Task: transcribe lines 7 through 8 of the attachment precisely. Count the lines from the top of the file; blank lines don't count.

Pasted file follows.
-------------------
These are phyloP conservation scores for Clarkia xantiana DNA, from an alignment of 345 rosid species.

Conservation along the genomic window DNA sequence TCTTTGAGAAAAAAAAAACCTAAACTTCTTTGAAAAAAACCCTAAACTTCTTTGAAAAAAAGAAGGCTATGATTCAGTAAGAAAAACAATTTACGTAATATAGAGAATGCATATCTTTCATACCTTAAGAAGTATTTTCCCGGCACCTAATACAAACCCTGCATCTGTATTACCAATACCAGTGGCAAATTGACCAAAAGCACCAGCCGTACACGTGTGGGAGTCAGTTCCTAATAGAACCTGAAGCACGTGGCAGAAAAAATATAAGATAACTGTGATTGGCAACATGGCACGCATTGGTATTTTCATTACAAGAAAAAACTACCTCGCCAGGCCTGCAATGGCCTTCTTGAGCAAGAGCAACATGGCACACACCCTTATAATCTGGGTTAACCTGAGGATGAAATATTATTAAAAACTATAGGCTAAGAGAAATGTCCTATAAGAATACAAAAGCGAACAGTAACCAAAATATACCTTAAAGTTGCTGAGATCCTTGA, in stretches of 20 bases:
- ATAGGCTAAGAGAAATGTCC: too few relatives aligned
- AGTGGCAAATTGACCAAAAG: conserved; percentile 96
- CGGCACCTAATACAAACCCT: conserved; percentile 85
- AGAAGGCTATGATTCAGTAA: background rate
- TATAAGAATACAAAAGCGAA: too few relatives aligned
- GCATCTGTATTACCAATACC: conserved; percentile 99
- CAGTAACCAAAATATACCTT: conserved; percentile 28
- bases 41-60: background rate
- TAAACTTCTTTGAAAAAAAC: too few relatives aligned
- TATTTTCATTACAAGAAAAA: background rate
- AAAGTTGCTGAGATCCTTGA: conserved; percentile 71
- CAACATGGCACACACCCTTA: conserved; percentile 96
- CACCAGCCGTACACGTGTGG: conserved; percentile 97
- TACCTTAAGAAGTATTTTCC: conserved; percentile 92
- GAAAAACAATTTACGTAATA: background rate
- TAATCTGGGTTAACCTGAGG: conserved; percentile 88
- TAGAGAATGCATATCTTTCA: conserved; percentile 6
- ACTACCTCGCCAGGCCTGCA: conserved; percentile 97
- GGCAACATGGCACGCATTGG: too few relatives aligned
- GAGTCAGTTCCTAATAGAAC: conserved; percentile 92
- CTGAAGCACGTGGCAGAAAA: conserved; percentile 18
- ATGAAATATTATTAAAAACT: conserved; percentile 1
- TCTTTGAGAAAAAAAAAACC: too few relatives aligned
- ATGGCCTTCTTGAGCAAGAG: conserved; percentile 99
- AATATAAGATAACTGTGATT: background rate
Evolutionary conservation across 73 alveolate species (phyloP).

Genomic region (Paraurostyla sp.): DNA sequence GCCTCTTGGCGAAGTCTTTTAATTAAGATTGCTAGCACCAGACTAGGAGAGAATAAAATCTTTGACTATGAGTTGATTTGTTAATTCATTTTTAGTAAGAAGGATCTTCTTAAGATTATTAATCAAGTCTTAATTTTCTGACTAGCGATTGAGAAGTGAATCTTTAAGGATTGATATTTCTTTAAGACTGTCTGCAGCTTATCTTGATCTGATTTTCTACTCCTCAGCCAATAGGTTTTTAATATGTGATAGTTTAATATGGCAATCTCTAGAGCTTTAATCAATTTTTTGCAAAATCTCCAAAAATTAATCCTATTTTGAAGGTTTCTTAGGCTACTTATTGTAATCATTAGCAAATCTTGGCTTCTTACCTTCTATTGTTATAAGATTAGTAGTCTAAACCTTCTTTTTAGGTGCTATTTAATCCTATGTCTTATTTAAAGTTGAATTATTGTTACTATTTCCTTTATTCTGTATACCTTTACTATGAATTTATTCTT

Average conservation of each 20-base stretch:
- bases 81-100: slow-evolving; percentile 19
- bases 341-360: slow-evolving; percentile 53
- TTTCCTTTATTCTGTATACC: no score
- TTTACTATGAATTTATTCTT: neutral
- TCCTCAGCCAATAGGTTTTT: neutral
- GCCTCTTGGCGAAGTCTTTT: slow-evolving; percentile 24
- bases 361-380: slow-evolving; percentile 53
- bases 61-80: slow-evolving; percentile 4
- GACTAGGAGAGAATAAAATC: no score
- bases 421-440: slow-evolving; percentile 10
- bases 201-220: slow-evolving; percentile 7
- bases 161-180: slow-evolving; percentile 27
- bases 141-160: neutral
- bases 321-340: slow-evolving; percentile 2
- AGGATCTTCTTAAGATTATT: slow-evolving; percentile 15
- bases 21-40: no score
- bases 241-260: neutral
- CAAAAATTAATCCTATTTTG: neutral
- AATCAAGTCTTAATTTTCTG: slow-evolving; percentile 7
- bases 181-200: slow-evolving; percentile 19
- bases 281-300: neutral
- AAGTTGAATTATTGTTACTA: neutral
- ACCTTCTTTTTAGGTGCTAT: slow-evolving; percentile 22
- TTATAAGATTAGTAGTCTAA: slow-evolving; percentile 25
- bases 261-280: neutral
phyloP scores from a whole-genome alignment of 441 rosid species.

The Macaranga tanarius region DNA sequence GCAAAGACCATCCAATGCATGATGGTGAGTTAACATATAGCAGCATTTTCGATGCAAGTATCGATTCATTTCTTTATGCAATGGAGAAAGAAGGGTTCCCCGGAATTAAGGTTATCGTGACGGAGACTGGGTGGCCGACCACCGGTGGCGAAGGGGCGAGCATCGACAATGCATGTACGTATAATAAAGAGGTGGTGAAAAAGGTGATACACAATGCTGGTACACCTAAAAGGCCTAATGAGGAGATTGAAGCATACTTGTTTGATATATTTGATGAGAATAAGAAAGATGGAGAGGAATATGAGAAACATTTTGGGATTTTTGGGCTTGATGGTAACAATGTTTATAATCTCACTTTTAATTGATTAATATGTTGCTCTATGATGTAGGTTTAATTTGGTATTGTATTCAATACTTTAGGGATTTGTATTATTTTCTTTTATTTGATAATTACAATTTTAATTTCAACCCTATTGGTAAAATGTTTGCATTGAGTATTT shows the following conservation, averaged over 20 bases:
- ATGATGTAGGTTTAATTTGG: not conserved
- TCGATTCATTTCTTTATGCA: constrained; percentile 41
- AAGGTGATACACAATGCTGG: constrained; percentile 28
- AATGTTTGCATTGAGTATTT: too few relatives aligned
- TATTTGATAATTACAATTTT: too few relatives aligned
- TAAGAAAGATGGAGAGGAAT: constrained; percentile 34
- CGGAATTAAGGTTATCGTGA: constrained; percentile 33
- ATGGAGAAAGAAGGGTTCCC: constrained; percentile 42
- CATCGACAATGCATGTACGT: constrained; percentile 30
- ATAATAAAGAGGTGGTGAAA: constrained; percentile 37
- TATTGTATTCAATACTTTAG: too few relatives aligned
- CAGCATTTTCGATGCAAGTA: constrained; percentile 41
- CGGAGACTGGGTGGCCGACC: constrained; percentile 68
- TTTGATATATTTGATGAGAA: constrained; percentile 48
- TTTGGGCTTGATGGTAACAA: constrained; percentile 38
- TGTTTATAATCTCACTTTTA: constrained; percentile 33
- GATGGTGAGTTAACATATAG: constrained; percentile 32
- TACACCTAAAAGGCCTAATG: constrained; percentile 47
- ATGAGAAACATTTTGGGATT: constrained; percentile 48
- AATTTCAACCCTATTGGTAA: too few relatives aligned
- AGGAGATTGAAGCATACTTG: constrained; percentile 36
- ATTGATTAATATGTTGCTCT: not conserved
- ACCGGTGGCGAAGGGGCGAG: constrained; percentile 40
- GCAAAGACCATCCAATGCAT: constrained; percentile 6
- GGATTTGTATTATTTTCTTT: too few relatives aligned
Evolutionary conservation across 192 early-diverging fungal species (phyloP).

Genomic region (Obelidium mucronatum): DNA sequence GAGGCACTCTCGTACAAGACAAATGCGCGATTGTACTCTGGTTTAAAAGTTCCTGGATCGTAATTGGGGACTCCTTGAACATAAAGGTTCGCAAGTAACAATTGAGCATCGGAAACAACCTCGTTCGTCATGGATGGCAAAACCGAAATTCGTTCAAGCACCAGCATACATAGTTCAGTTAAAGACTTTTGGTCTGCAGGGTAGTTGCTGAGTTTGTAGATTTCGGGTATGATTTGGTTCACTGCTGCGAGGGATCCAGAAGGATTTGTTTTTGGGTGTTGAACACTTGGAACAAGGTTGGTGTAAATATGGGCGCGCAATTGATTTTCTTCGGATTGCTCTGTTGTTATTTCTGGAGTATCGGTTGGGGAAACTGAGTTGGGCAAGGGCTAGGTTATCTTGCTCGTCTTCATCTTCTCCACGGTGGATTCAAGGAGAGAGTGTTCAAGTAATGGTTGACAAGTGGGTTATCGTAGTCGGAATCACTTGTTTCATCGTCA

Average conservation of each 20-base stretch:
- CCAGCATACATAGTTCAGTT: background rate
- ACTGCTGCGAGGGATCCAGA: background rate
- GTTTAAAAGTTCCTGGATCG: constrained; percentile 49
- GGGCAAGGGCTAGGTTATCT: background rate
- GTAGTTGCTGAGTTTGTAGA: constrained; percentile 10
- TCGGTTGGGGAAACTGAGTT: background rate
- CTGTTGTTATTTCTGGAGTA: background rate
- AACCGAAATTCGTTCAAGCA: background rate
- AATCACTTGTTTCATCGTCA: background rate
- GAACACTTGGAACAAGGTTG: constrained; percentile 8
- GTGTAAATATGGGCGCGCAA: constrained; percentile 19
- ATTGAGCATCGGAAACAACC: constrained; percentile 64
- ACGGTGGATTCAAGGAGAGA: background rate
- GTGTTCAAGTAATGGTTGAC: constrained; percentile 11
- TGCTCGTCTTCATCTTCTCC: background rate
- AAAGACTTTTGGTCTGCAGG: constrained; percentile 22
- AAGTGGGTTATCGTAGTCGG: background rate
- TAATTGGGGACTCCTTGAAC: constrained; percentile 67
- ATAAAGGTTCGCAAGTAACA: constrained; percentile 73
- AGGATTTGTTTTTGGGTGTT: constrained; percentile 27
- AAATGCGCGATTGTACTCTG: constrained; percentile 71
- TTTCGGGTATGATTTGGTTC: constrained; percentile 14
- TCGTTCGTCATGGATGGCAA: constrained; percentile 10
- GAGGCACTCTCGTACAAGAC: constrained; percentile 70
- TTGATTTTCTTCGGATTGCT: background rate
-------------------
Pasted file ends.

- TATAAGAATACAAAAGCGAA: too few relatives aligned
- GCATCTGTATTACCAATACC: conserved; percentile 99